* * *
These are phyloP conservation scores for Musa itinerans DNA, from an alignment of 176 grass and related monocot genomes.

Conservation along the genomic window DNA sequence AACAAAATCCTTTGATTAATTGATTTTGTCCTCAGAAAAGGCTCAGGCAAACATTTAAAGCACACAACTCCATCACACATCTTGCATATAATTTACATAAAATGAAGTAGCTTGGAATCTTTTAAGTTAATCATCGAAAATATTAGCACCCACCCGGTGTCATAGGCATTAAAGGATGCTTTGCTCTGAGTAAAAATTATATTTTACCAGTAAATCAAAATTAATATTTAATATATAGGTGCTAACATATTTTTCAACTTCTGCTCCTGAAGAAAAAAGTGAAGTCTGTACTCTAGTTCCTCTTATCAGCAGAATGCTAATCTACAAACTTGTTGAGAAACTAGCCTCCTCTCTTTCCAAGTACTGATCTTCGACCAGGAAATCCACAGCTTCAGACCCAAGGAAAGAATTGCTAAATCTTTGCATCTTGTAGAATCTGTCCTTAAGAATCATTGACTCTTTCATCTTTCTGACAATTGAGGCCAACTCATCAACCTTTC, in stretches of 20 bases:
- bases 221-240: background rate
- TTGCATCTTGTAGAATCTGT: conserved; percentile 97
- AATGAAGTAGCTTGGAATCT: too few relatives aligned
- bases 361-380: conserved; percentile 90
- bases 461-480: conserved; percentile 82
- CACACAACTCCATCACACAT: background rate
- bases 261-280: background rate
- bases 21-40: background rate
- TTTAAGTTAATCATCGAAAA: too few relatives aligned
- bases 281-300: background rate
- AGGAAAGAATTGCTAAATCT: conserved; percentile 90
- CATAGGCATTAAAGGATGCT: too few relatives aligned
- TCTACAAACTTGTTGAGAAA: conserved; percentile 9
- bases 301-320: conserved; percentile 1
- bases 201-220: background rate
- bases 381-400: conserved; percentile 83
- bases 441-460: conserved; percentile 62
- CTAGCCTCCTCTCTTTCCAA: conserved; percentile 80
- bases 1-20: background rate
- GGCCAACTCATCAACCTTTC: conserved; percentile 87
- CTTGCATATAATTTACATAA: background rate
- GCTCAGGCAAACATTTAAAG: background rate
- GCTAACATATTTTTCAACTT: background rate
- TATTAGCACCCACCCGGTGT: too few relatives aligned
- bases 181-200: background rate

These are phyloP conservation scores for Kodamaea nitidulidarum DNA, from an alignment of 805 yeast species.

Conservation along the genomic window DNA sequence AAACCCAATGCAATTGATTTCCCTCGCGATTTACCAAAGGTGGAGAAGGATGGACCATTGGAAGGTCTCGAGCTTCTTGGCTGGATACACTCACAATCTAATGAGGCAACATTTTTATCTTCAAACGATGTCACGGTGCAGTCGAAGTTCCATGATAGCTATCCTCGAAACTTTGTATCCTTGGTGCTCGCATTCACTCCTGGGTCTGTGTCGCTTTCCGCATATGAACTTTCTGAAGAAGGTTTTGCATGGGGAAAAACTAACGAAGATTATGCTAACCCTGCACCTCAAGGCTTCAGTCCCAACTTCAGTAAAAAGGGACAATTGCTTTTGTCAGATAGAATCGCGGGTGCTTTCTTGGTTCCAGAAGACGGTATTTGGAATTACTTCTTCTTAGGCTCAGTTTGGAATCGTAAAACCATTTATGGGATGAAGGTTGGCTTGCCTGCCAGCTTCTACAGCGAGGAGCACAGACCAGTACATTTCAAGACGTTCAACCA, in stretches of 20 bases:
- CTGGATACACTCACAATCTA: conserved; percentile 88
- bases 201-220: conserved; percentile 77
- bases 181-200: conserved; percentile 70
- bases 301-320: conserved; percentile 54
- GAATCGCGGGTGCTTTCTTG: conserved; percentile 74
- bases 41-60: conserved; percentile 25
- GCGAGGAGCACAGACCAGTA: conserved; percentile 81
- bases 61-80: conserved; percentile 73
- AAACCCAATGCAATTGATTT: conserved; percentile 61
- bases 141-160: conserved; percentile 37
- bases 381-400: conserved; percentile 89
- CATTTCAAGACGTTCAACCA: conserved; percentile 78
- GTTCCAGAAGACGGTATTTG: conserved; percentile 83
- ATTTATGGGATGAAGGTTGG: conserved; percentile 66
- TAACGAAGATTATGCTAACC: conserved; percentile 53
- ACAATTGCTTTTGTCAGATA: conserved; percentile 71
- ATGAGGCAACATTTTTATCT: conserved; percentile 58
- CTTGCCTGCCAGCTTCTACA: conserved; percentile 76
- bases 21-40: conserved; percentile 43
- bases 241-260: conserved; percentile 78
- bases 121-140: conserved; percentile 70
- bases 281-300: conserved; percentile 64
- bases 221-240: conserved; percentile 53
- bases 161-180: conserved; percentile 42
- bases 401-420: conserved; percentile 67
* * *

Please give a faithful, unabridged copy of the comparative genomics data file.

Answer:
These are phyloP conservation scores for Musa itinerans DNA, from an alignment of 176 grass and related monocot genomes.

Conservation along the genomic window DNA sequence AACAAAATCCTTTGATTAATTGATTTTGTCCTCAGAAAAGGCTCAGGCAAACATTTAAAGCACACAACTCCATCACACATCTTGCATATAATTTACATAAAATGAAGTAGCTTGGAATCTTTTAAGTTAATCATCGAAAATATTAGCACCCACCCGGTGTCATAGGCATTAAAGGATGCTTTGCTCTGAGTAAAAATTATATTTTACCAGTAAATCAAAATTAATATTTAATATATAGGTGCTAACATATTTTTCAACTTCTGCTCCTGAAGAAAAAAGTGAAGTCTGTACTCTAGTTCCTCTTATCAGCAGAATGCTAATCTACAAACTTGTTGAGAAACTAGCCTCCTCTCTTTCCAAGTACTGATCTTCGACCAGGAAATCCACAGCTTCAGACCCAAGGAAAGAATTGCTAAATCTTTGCATCTTGTAGAATCTGTCCTTAAGAATCATTGACTCTTTCATCTTTCTGACAATTGAGGCCAACTCATCAACCTTTC, in stretches of 20 bases:
- bases 221-240: background rate
- TTGCATCTTGTAGAATCTGT: conserved; percentile 97
- AATGAAGTAGCTTGGAATCT: too few relatives aligned
- bases 361-380: conserved; percentile 90
- bases 461-480: conserved; percentile 82
- CACACAACTCCATCACACAT: background rate
- bases 261-280: background rate
- bases 21-40: background rate
- TTTAAGTTAATCATCGAAAA: too few relatives aligned
- bases 281-300: background rate
- AGGAAAGAATTGCTAAATCT: conserved; percentile 90
- CATAGGCATTAAAGGATGCT: too few relatives aligned
- TCTACAAACTTGTTGAGAAA: conserved; percentile 9
- bases 301-320: conserved; percentile 1
- bases 201-220: background rate
- bases 381-400: conserved; percentile 83
- bases 441-460: conserved; percentile 62
- CTAGCCTCCTCTCTTTCCAA: conserved; percentile 80
- bases 1-20: background rate
- GGCCAACTCATCAACCTTTC: conserved; percentile 87
- CTTGCATATAATTTACATAA: background rate
- GCTCAGGCAAACATTTAAAG: background rate
- GCTAACATATTTTTCAACTT: background rate
- TATTAGCACCCACCCGGTGT: too few relatives aligned
- bases 181-200: background rate

These are phyloP conservation scores for Kodamaea nitidulidarum DNA, from an alignment of 805 yeast species.

Conservation along the genomic window DNA sequence AAACCCAATGCAATTGATTTCCCTCGCGATTTACCAAAGGTGGAGAAGGATGGACCATTGGAAGGTCTCGAGCTTCTTGGCTGGATACACTCACAATCTAATGAGGCAACATTTTTATCTTCAAACGATGTCACGGTGCAGTCGAAGTTCCATGATAGCTATCCTCGAAACTTTGTATCCTTGGTGCTCGCATTCACTCCTGGGTCTGTGTCGCTTTCCGCATATGAACTTTCTGAAGAAGGTTTTGCATGGGGAAAAACTAACGAAGATTATGCTAACCCTGCACCTCAAGGCTTCAGTCCCAACTTCAGTAAAAAGGGACAATTGCTTTTGTCAGATAGAATCGCGGGTGCTTTCTTGGTTCCAGAAGACGGTATTTGGAATTACTTCTTCTTAGGCTCAGTTTGGAATCGTAAAACCATTTATGGGATGAAGGTTGGCTTGCCTGCCAGCTTCTACAGCGAGGAGCACAGACCAGTACATTTCAAGACGTTCAACCA, in stretches of 20 bases:
- CTGGATACACTCACAATCTA: conserved; percentile 88
- bases 201-220: conserved; percentile 77
- bases 181-200: conserved; percentile 70
- bases 301-320: conserved; percentile 54
- GAATCGCGGGTGCTTTCTTG: conserved; percentile 74
- bases 41-60: conserved; percentile 25
- GCGAGGAGCACAGACCAGTA: conserved; percentile 81
- bases 61-80: conserved; percentile 73
- AAACCCAATGCAATTGATTT: conserved; percentile 61
- bases 141-160: conserved; percentile 37
- bases 381-400: conserved; percentile 89
- CATTTCAAGACGTTCAACCA: conserved; percentile 78
- GTTCCAGAAGACGGTATTTG: conserved; percentile 83
- ATTTATGGGATGAAGGTTGG: conserved; percentile 66
- TAACGAAGATTATGCTAACC: conserved; percentile 53
- ACAATTGCTTTTGTCAGATA: conserved; percentile 71
- ATGAGGCAACATTTTTATCT: conserved; percentile 58
- CTTGCCTGCCAGCTTCTACA: conserved; percentile 76
- bases 21-40: conserved; percentile 43
- bases 241-260: conserved; percentile 78
- bases 121-140: conserved; percentile 70
- bases 281-300: conserved; percentile 64
- bases 221-240: conserved; percentile 53
- bases 161-180: conserved; percentile 42
- bases 401-420: conserved; percentile 67